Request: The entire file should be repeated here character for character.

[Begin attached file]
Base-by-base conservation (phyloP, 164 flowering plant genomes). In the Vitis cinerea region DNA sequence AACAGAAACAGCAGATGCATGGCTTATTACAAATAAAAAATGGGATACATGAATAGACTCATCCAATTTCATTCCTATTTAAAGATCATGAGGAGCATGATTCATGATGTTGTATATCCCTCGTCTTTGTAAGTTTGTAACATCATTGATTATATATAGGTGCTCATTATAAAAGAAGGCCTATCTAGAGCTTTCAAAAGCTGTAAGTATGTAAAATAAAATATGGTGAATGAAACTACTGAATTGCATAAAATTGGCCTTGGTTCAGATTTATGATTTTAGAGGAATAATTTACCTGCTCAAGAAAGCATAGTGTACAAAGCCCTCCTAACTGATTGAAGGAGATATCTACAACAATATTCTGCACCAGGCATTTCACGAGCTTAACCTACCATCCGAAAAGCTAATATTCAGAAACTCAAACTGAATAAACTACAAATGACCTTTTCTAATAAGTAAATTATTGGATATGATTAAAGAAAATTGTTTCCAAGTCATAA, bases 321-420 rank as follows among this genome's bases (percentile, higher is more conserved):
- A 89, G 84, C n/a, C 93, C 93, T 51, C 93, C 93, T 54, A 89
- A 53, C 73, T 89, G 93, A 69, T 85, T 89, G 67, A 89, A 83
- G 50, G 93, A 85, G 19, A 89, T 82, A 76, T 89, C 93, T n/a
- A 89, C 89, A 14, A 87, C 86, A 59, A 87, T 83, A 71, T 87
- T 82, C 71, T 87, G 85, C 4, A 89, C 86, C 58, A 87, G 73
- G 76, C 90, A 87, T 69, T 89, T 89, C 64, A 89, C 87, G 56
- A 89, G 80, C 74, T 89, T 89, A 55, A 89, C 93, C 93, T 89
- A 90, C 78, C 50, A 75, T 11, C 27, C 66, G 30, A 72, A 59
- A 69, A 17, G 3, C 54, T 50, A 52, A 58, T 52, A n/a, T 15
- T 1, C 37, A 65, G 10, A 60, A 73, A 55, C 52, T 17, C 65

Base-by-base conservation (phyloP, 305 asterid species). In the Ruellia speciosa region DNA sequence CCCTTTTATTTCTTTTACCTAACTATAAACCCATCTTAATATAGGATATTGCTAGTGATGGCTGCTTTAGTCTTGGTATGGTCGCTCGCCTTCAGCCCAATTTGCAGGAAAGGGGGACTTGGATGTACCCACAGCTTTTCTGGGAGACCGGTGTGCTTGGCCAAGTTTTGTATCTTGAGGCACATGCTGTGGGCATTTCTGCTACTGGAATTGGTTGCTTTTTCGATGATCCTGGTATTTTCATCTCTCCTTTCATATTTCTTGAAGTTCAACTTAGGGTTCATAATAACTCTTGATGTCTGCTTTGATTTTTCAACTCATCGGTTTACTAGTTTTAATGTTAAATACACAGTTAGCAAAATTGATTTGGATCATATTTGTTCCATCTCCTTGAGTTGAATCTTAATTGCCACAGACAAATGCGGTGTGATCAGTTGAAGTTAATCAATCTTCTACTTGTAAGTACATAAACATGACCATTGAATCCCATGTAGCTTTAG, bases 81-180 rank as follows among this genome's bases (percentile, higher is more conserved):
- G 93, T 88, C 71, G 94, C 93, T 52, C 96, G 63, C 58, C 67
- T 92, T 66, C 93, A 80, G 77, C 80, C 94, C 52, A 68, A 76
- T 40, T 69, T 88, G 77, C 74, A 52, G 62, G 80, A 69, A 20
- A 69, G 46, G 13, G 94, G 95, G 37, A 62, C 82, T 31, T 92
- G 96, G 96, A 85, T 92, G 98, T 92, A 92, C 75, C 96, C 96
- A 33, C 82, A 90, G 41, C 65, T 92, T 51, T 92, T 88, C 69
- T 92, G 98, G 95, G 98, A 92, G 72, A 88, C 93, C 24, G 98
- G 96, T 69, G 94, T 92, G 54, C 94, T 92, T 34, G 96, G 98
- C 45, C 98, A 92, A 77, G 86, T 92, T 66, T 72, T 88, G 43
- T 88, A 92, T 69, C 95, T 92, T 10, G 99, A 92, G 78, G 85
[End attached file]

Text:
Base-by-base conservation (phyloP, 164 flowering plant genomes). In the Vitis cinerea region DNA sequence AACAGAAACAGCAGATGCATGGCTTATTACAAATAAAAAATGGGATACATGAATAGACTCATCCAATTTCATTCCTATTTAAAGATCATGAGGAGCATGATTCATGATGTTGTATATCCCTCGTCTTTGTAAGTTTGTAACATCATTGATTATATATAGGTGCTCATTATAAAAGAAGGCCTATCTAGAGCTTTCAAAAGCTGTAAGTATGTAAAATAAAATATGGTGAATGAAACTACTGAATTGCATAAAATTGGCCTTGGTTCAGATTTATGATTTTAGAGGAATAATTTACCTGCTCAAGAAAGCATAGTGTACAAAGCCCTCCTAACTGATTGAAGGAGATATCTACAACAATATTCTGCACCAGGCATTTCACGAGCTTAACCTACCATCCGAAAAGCTAATATTCAGAAACTCAAACTGAATAAACTACAAATGACCTTTTCTAATAAGTAAATTATTGGATATGATTAAAGAAAATTGTTTCCAAGTCATAA, bases 321-420 rank as follows among this genome's bases (percentile, higher is more conserved):
- A 89, G 84, C n/a, C 93, C 93, T 51, C 93, C 93, T 54, A 89
- A 53, C 73, T 89, G 93, A 69, T 85, T 89, G 67, A 89, A 83
- G 50, G 93, A 85, G 19, A 89, T 82, A 76, T 89, C 93, T n/a
- A 89, C 89, A 14, A 87, C 86, A 59, A 87, T 83, A 71, T 87
- T 82, C 71, T 87, G 85, C 4, A 89, C 86, C 58, A 87, G 73
- G 76, C 90, A 87, T 69, T 89, T 89, C 64, A 89, C 87, G 56
- A 89, G 80, C 74, T 89, T 89, A 55, A 89, C 93, C 93, T 89
- A 90, C 78, C 50, A 75, T 11, C 27, C 66, G 30, A 72, A 59
- A 69, A 17, G 3, C 54, T 50, A 52, A 58, T 52, A n/a, T 15
- T 1, C 37, A 65, G 10, A 60, A 73, A 55, C 52, T 17, C 65

Base-by-base conservation (phyloP, 305 asterid species). In the Ruellia speciosa region DNA sequence CCCTTTTATTTCTTTTACCTAACTATAAACCCATCTTAATATAGGATATTGCTAGTGATGGCTGCTTTAGTCTTGGTATGGTCGCTCGCCTTCAGCCCAATTTGCAGGAAAGGGGGACTTGGATGTACCCACAGCTTTTCTGGGAGACCGGTGTGCTTGGCCAAGTTTTGTATCTTGAGGCACATGCTGTGGGCATTTCTGCTACTGGAATTGGTTGCTTTTTCGATGATCCTGGTATTTTCATCTCTCCTTTCATATTTCTTGAAGTTCAACTTAGGGTTCATAATAACTCTTGATGTCTGCTTTGATTTTTCAACTCATCGGTTTACTAGTTTTAATGTTAAATACACAGTTAGCAAAATTGATTTGGATCATATTTGTTCCATCTCCTTGAGTTGAATCTTAATTGCCACAGACAAATGCGGTGTGATCAGTTGAAGTTAATCAATCTTCTACTTGTAAGTACATAAACATGACCATTGAATCCCATGTAGCTTTAG, bases 81-180 rank as follows among this genome's bases (percentile, higher is more conserved):
- G 93, T 88, C 71, G 94, C 93, T 52, C 96, G 63, C 58, C 67
- T 92, T 66, C 93, A 80, G 77, C 80, C 94, C 52, A 68, A 76
- T 40, T 69, T 88, G 77, C 74, A 52, G 62, G 80, A 69, A 20
- A 69, G 46, G 13, G 94, G 95, G 37, A 62, C 82, T 31, T 92
- G 96, G 96, A 85, T 92, G 98, T 92, A 92, C 75, C 96, C 96
- A 33, C 82, A 90, G 41, C 65, T 92, T 51, T 92, T 88, C 69
- T 92, G 98, G 95, G 98, A 92, G 72, A 88, C 93, C 24, G 98
- G 96, T 69, G 94, T 92, G 54, C 94, T 92, T 34, G 96, G 98
- C 45, C 98, A 92, A 77, G 86, T 92, T 66, T 72, T 88, G 43
- T 88, A 92, T 69, C 95, T 92, T 10, G 99, A 92, G 78, G 85